What to Expect in Alternative Proteins in 2022
At the start of the year, most consumers focus on improving their health and wellness and January is chock-full of better-for-you campaigns to see what works for you.
In addition to the increasingly popular Dry January pledge, “Veganuary” is a global movement that encourages people to try a vegan lifestyle for 31 days. The campaign was started in 2014 by the UK-based nonprofit organization of the same.
More than 582,000 people from 209 countries signed up to participate in 2021 and the U.S. ranked No. 2 in terms of sign-ups per country, according to Veganuary. “As more Americans become aware of the incredible influence our food choices have on our day-to-day wellbeing and the health of our planet, attitudes towards eating vegan are changing,” Veganuary’s US Director Wendy Matthews said.
According to a YouGov survey, 30% of Americans say their perceptions of a plant-based or vegan diet have changed for the better in the past two years. Acceptance of plant-based diets continues to steadily increase, and the market continues to grow as the pandemic made consumers scrutinize their health and wellness. Dietary changes and a focus on healthier, sustainable living have resulted in the prioritization of whole plant foods and less animal-based products.
5 Trends to Watch
Demand is expected to continue rising, especially as innovation and technological enhancements improve the taste, texture and affordability of alternative proteins. As we look to the year ahead, here are five trends to watch in the alternative protein market:
1. Technological Advancements
Cell-cultured or lab-grown meat, fermentation and plant molecular farming are technologies to watch in the alternative protein market. Eat Just and Upside Foods are ready to launch cell-cultured meat into U.S. restaurants as soon as USDA and FDA approvals come through. With fermentation technology, Brave Robot is making whey without cows and The EVERY Company is making animal-free egg white protein. Plant molecular farming uses plants as recombinant protein production hosts to produce ingredients that traditionally only exist in animal products.
2. Healthier Formulations
Consumers are more conscious than ever about what they put in their bodies and are switching to alternative proteins to be healthier. However, plant-based food is often criticized for being too processed and having high sodium and saturated fat content. Brands are debuting cleaner labels with fewer ingredients, and we expect more to follow. For example, Beyond Meat launched a new burger formulation with 35% less fat than its original.
3. Plant-Based Seafood
Seafood is an important part of the human diet and U.S. consumers love it, eating nearly 16.1 pounds per capita. The plant-based seafood market is still considered to be in its infancy, but brands are starting to make significant headway already in 2022 and we expect more to come! In January, Israeli start-up Plantish debuted whole-cut salmon fillets made from legume proteins and algae extracts.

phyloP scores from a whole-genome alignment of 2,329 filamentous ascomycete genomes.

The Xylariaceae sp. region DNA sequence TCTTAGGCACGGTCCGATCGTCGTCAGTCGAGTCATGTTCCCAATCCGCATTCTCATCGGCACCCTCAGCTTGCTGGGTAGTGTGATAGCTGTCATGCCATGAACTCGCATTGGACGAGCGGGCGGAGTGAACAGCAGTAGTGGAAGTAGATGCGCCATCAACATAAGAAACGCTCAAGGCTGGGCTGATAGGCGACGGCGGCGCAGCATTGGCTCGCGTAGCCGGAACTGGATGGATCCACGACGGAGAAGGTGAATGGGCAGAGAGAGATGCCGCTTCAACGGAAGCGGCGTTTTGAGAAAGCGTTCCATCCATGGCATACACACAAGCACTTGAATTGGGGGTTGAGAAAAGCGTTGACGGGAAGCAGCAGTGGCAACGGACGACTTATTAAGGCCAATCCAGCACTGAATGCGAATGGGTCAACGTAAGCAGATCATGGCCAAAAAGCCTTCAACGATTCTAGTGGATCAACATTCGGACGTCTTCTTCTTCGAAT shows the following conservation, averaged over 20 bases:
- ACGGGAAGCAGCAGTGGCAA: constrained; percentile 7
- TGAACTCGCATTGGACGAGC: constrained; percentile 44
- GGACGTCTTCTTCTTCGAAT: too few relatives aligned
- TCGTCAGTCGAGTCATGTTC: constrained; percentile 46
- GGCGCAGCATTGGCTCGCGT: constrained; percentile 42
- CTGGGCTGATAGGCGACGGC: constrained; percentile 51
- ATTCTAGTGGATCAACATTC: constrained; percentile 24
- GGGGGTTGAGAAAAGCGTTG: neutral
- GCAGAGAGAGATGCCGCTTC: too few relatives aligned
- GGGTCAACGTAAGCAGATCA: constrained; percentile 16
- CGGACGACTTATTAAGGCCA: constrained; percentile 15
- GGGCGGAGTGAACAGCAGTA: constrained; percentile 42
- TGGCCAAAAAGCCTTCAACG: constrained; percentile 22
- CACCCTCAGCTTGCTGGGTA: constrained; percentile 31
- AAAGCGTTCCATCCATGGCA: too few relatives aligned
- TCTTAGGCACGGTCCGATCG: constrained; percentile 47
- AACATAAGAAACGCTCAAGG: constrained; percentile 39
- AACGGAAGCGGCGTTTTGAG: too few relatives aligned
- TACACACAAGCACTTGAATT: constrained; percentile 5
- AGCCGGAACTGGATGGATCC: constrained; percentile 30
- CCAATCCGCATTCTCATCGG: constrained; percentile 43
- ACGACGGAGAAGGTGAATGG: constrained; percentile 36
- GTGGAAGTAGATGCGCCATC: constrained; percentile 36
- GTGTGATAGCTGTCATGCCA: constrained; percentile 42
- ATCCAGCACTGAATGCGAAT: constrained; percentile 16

4. Innovation in Plant-Based Milk
According to Mintel’s Milk and Non-Dairy Milk, US – 2021 report, 45% of U.S. adults use dairy alternative products, in any category, at least some of the time. While known as the dominant in the segment, almond milk is losing its market share as innovation threatens its hold on the category. For example, potato milk is the latest in plant-based milk making headlines, suggesting it is a healthy and sustainable alternative. Swedish brand Dug’s potato milk is available now in Europe and is expected to debut in the United States early this year. Dug milk consists of potatoes, pea protein and is fortified with vitamin D, sucrose, acidity regulator, calcium carbonate, sunflower lecithin and natural flavors.
5. Taste and Texture Improvements
Consumers grade alternative protein on one thing at the end of the day, and that’s the flavor. If it tastes delicious it will sell. If the flavor is off or tastes bad, the viability of the product is at risk. With ongoing technological enhancements and innovations in plant-based protein, there will be improvements to the taste and texture of these products. Alternative meat is expected to be “meatier.” More whole-cut formats will become available like Juicy Marbles plant-based filet mignon and Plantish’s plant-based salmon fillet.
As innovation continues to improve taste and texture this year, the Good Food Institute says the industry will also need to make significant investments within the decade to expand manufacturing capacity and scale the ingredient supply chain. The organization conservatively expects the industry will need to operate at least 800 manufacturing facilities at a global capital cost of at least $27 billion by 2030. That estimate would meet modest consumer demand growth for only plant-based meat.
Synergy Flavors is here to help you gain market share now and plan for future demand. We have been working in the plant-based space since 2003, specializing in both dairy and meat alternatives. Schedule a call with us to learn how we can help set your alternative protein flavor apart from the competition today and optimize your product line to succeed in the future.